Circular Cities (pre-print)

- This article is a pre-print of the chapter on Circular Cities, part of a Palgrave Encyclopedia -

Circular city is a concept inspired by biological metabolic systems that seeks to apply the principles and strategies of the circular economy at the different scales of urban functioning. By doing so, a circular city is meant to reduce the intake of primary resources and energy and resulting environmental impacts, such as waste and emissions. Its functioning is (re)defined by efforts aiming to close, narrow and/or slow material and energy flows. A circular city is a normative concept, implying thus there is an ambition to switch the current – linear – consumption-production system into one that works and develops circularly, in closed loops. It is also normative as it proposes the urban scale as the main spatial level of implementing circularity. As cities in the 21st century deal with their historical ecological impacts, circular cities also embrace ecological regeneration and adaptation measures to maintain their development within the carrying capacity of Earth.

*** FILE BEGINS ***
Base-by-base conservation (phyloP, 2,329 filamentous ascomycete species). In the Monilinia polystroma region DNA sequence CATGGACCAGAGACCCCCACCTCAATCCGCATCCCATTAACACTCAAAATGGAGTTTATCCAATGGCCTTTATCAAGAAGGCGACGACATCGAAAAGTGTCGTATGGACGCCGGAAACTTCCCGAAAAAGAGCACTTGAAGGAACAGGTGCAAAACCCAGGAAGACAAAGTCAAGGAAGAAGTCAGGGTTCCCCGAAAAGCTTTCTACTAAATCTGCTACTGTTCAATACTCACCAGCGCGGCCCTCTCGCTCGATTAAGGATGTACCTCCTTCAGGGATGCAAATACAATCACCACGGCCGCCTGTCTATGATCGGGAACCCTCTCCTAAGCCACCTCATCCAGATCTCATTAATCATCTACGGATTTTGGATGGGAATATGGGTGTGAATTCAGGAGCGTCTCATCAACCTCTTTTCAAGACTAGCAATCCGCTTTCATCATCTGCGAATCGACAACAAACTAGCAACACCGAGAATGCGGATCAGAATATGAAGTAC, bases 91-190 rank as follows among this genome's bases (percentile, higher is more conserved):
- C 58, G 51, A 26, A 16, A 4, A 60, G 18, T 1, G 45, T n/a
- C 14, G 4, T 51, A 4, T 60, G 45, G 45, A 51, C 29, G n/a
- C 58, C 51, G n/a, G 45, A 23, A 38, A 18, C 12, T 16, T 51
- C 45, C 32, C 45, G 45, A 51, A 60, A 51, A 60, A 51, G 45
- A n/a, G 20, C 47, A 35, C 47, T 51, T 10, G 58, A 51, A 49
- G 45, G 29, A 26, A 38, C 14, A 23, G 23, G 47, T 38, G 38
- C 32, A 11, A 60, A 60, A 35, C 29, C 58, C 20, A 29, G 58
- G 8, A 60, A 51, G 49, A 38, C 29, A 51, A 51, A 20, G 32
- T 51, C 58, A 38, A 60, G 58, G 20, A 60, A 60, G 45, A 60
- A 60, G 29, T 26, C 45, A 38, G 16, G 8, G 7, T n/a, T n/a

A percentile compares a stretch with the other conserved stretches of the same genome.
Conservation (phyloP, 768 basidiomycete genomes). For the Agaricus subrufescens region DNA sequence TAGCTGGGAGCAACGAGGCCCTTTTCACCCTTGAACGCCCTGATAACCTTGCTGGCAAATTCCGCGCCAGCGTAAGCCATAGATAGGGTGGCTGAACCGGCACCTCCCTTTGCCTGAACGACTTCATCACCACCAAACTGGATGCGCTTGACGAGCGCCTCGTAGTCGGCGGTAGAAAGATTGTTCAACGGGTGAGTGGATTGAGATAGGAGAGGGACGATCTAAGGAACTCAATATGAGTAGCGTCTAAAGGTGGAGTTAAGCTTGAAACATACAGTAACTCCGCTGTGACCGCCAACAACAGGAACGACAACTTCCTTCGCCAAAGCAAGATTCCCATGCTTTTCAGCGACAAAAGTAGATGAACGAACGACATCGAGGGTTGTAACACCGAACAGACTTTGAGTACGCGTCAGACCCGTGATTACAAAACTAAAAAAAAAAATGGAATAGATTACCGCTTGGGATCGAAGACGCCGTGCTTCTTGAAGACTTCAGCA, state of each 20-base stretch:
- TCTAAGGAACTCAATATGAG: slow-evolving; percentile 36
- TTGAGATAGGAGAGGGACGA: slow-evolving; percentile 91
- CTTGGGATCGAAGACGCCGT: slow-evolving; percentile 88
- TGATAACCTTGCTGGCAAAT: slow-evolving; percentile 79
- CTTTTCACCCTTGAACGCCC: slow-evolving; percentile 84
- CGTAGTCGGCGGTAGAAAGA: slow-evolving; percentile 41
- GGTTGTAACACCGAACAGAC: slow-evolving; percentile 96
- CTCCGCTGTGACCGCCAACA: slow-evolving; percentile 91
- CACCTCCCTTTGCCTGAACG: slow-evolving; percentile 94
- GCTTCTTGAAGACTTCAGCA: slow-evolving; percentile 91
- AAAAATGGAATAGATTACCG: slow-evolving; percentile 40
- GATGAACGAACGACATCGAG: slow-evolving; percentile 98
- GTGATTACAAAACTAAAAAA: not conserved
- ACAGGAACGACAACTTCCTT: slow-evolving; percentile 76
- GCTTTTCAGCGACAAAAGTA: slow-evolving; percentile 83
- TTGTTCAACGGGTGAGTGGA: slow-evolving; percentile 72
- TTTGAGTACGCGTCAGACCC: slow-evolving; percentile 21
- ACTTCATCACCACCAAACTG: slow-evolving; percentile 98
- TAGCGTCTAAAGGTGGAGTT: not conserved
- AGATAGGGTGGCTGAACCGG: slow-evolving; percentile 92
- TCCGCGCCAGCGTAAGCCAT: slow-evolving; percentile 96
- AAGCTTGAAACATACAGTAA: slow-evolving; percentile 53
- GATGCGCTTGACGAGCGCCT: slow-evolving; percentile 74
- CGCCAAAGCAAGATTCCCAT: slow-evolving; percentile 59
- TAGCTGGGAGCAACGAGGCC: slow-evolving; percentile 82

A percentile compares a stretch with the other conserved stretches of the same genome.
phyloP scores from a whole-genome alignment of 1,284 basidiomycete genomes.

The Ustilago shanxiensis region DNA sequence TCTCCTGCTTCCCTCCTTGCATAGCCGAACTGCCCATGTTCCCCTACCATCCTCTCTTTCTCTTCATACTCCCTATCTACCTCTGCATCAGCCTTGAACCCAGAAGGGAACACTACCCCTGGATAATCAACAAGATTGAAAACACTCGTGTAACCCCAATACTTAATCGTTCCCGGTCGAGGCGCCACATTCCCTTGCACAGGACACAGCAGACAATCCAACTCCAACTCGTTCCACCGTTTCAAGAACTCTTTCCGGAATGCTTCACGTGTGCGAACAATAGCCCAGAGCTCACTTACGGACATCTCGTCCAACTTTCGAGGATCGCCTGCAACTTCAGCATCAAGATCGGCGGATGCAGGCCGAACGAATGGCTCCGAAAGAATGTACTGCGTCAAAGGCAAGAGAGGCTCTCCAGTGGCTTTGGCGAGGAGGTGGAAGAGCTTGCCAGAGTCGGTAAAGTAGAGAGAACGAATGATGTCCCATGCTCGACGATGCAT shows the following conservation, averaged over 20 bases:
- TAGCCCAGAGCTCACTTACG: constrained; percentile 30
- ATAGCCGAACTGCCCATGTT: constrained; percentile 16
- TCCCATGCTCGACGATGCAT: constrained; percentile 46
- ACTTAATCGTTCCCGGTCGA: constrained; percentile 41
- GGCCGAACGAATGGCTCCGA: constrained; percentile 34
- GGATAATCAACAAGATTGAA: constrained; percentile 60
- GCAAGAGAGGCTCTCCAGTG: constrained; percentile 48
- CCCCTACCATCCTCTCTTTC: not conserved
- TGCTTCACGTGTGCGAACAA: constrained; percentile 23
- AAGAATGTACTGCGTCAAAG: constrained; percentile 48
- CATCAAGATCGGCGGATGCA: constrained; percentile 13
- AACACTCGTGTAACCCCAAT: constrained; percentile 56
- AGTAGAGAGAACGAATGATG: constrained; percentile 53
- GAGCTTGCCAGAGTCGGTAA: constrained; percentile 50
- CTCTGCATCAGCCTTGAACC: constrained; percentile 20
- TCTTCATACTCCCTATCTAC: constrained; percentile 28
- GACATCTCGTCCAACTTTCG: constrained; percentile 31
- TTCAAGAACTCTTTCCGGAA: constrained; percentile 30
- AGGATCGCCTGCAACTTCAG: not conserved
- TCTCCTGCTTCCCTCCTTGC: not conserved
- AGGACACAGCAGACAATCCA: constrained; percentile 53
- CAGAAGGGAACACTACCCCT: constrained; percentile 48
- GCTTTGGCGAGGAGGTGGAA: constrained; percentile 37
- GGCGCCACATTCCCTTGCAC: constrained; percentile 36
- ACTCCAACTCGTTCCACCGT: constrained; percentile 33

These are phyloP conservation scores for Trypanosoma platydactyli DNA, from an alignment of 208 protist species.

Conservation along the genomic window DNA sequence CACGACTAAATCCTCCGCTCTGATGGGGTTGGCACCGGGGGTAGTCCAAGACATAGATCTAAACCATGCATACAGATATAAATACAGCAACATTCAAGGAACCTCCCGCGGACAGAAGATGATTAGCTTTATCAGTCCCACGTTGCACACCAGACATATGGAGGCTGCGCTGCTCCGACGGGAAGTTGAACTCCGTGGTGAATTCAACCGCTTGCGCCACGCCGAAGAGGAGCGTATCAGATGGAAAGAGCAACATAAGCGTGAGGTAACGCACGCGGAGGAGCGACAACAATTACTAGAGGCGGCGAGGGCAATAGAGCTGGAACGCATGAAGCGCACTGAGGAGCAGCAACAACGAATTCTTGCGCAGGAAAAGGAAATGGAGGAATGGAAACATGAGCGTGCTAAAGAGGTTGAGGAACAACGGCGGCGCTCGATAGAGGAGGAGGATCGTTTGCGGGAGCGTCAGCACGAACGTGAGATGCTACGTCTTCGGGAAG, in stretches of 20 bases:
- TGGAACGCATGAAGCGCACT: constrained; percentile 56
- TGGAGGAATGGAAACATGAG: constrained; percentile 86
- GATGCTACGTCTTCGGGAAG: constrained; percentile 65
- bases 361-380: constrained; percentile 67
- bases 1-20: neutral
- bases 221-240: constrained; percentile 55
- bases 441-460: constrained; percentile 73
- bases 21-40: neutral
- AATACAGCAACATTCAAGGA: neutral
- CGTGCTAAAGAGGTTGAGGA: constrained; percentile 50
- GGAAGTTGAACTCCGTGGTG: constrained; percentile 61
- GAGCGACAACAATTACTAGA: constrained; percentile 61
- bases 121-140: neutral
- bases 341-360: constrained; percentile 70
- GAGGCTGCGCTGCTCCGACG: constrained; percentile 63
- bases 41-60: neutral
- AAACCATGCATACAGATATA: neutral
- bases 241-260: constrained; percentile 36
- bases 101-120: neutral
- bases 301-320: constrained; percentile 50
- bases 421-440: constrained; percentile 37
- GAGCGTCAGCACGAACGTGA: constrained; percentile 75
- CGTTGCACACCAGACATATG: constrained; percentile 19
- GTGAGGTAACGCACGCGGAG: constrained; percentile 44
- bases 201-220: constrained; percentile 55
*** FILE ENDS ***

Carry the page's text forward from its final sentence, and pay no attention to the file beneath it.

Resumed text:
This definition is a compendium of the perspectives contained in this chapter. Thus, although not exhaustively, this definition seeks to provide a common frame of reference for the study of circular cities.

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